If you are applying for a summer job in your home town while in or just after high school, then yes include it. If you are in the middle of college and looking for a role in your home town then sure, include it, it doesn’t hurt anything. Aim to fill the resume with work accomplishments before putting a high school on a resume.

If you are in college and looking for job in a different town than you went to high school in, don’t include it. (No one outside your town knows about the high school). Once you are in college or have a college degree (associates, bachelors or beyond), it’s assumed you finished high school (or equivalent) and thus it’s not necessary to dedicate resume space to it. Remember there is finite space on a resume and dedicating any of it to something unnecessary should be avoided.

Experience

This is the most impactful part of a resume. This is where accomplishments and what you are capable of should shine through.

Some Do’s:

Add numbers, metrics, and quantitative information to your resume. A few examples;

Increased sales by 25% resulting in $1,000,000 more in revenue

Decreased customer turnover rate by 18%

Improved NPS score from 63% to 91%

Hit 130% of quota every month for 15 months in a row

Saved 60 seconds on a key process resulting in savings of $250k in a one year period

 Redesigned single family home layout to use 15% less sheet rock which reduced time & cost by 5% & 7%

 Supported 200 people and 225 devices as the only in house IT person

note, the bullet point accomplishments do not need to spell out every detail of how something was accomplished. Bullet points open the door for a hiring manager to ask you for more information. More detail can be included on a longer resume, which can be brought with to an interview (not used to apply).

Make the format consistent. Position title, name of company, and dates are the most important thing to get down for every company.

Analyst, Bank of America 7/2017 – Current

Business Development Manager, Light Shine 3/ 2015 – 6/2017

Accounts Payable Specialist, Game Stop 3/2020 – 8/2021

Taylor the language on a resume to match the description of the role being applied for

 If previous job duties align but the job title is slightly different, use the job title the new company is using

If the job description says to meet or exceed expectations or quotas, discuss which quotas you previously met or exceeded

If the job description asks for specific software skills (e.g. tableau, excel, salesforce, python, etc.), list your experience with those. No, don’t lie about any of it.

Some Don’ts:

Don’t copy and paste the job description into a resume.

Don’t try to mislead someone by putting in wrong dates, leaving dates off, or embellish on experience or accomplishments.

Don’t repeat yourself. There are too many things to include, don’t take up space by repeating yourself.

Don’t include references on your one page resume. They can (and should) exist on a stand alone document. A one page resume has too little real estate to give space to a reference that won’t be called until after the interview process has already started.

 Don’t include the amount of hours you worked or previous pay rates for former roles.

Don’t put a personal photo on your resume.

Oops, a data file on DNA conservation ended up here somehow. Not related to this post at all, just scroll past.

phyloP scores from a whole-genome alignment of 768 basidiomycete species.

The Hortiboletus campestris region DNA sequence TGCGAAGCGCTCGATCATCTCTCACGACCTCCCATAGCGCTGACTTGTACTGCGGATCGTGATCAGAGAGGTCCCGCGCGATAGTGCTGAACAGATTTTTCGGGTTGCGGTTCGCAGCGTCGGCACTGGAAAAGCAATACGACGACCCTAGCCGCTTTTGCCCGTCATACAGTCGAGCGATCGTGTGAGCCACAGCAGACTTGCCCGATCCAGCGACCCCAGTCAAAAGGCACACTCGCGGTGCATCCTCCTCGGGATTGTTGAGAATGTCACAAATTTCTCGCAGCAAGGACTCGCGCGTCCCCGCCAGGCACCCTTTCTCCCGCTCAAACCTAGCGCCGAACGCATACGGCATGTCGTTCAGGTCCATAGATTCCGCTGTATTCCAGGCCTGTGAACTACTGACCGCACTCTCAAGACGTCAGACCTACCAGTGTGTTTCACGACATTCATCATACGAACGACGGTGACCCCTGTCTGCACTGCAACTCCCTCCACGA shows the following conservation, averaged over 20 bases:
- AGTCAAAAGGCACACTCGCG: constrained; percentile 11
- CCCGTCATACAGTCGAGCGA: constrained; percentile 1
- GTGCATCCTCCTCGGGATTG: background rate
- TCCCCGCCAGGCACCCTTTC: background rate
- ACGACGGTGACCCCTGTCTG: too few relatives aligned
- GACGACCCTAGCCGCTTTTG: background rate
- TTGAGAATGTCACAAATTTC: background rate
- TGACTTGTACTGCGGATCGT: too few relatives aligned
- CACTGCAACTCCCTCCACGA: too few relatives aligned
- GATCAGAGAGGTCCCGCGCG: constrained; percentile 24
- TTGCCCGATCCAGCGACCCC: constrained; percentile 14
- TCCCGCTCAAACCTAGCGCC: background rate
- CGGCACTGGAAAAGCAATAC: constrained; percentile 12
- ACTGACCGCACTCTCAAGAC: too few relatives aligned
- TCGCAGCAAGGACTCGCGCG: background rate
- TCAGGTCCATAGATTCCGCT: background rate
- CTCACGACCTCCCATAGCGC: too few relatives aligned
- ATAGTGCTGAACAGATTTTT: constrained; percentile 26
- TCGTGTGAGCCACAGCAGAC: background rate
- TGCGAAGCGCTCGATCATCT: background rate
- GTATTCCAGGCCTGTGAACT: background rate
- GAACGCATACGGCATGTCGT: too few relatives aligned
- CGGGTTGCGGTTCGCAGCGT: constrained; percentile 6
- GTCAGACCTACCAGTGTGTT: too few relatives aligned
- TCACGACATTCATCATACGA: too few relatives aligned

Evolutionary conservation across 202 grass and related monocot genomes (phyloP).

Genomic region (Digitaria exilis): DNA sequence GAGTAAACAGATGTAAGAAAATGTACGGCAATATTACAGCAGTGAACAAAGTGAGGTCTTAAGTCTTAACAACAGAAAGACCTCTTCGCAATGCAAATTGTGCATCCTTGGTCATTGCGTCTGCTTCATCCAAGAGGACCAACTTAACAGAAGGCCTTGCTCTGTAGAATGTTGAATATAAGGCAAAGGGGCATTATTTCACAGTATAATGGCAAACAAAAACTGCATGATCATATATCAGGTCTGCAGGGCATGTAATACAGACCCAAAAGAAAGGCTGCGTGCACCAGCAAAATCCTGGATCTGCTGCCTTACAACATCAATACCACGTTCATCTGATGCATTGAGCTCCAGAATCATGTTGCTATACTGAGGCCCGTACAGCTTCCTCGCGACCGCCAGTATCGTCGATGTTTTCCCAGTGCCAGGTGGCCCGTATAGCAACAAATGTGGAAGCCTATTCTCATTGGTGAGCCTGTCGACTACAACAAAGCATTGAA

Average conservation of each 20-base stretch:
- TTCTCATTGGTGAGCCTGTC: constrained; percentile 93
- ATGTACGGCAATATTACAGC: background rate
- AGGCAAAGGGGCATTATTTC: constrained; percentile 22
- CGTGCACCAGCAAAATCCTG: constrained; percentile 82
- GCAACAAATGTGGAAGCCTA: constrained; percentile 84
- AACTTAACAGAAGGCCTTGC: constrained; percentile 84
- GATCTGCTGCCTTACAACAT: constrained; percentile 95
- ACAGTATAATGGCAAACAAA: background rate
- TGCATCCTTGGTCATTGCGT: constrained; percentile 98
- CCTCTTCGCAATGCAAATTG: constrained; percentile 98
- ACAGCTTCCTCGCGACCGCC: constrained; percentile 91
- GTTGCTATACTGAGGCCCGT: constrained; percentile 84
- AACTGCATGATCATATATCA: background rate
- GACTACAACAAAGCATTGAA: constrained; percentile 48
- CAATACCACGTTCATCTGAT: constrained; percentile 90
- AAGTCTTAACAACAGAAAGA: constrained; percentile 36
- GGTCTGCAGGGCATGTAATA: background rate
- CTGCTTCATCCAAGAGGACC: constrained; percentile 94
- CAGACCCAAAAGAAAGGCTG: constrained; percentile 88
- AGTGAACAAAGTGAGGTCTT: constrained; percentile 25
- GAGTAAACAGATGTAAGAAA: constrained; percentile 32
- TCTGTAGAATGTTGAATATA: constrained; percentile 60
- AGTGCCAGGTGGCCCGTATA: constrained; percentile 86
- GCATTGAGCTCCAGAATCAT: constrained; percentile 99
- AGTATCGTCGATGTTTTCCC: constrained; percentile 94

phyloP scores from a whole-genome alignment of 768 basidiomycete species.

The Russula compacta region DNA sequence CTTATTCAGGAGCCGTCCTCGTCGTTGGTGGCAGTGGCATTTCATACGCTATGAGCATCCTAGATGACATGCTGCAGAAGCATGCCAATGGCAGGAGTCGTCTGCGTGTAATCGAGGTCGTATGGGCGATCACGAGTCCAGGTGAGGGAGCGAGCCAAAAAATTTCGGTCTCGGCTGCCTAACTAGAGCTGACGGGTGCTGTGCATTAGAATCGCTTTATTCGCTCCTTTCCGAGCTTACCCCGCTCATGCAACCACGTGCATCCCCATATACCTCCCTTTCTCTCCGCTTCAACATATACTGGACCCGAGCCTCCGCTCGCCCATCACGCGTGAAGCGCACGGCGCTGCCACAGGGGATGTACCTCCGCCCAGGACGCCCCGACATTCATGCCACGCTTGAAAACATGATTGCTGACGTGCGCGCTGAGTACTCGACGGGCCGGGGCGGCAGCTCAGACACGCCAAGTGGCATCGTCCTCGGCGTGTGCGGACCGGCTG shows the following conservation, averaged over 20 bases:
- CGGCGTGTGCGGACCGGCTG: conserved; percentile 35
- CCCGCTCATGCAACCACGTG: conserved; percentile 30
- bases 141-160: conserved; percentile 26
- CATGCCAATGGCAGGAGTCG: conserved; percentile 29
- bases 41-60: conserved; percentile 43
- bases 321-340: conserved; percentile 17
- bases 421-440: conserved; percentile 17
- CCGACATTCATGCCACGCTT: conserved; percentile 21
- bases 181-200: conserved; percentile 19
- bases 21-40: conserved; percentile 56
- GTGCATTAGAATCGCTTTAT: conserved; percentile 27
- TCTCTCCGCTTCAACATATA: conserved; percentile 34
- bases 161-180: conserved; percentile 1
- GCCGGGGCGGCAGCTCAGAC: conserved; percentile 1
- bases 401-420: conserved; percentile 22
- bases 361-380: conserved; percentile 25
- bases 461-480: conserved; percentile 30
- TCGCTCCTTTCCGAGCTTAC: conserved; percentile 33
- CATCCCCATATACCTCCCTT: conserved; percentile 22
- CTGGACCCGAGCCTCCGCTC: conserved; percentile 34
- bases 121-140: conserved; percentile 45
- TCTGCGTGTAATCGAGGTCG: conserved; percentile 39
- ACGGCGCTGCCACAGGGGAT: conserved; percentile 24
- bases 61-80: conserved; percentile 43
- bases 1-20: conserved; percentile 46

Don’t allow for typos & grammatical errors.

When Discussing Experience —>

Keep the tone past tense

Use language that matches the job description

Be as specific as possible

Examples of getting specific —>

 Customer service –> Processed 200+ customer requests per day via phone and email support.

Built IT infrastructure –> Designed, tested, and implemented X, Y and Z programs to handle 3,000 phone calls and 200 devices a day.

Production worker –> Produced 400-500 widgets a day operating a standing press

 Design Team Lead –> Promoted to lead and train a team of 4-6 on Illustrator, photoshop, and Canva

 Accounting Manager–> Led and directly supervised a team of 4 Accounts

Payable and 3 Accounts Receivable specialists

 Dishwasher –> Organized and ran a high volume dish washing station to provide 600+ people per day clean dinnerware

 Host –> Controlled the flow of 450+ guests into the restaurant using

Opentable, resulting in 10% increase in volume

 Cashier –> Processed $3-$5,000 dollars of cash and credit card transactions per hour resulting in the shortest line for shoppers

When making a resume:

Name, phone, email, location at the top.

When applying for a new role, keep the resume to one page. A longer resume can be used once in the interview process.

 No objective statement needed. The only objective of a resume is to get a job interview.

No summary or profile needed. A resume is your summary & profile.

Relevant education should be included. If any education beyond high school was completed, then there is no need for high school to be included.

No GPAs needed.

Professional experience should take up the bulk of the resume real estate.

Past tense tone, focus on accomplishments.

Don’t copy and paste a job description into your resume. Focus on what you actually did and what you accomplished.

Use numbers, specifics, and quantifiable information as much as possible.

References do not go on a resume.

Formatting should be consistent.

Experience should be in reverse chronological order (most recent at the top).

Resources:

Harvard Resume and cover letter info.

How Toby DMd his way to a job

Google doc templates (number 3 is my favorite)

Turn your resume into a website

Making a great LinkedIn Profile

Grammarly – for resume editing

The Billion dollar job (from a tweet)

Negotiating Salary

87 Interview questions

Answering Common Interview Questions

Need something else? Follow & Ping me on twitter

@ Quinn_Hanson22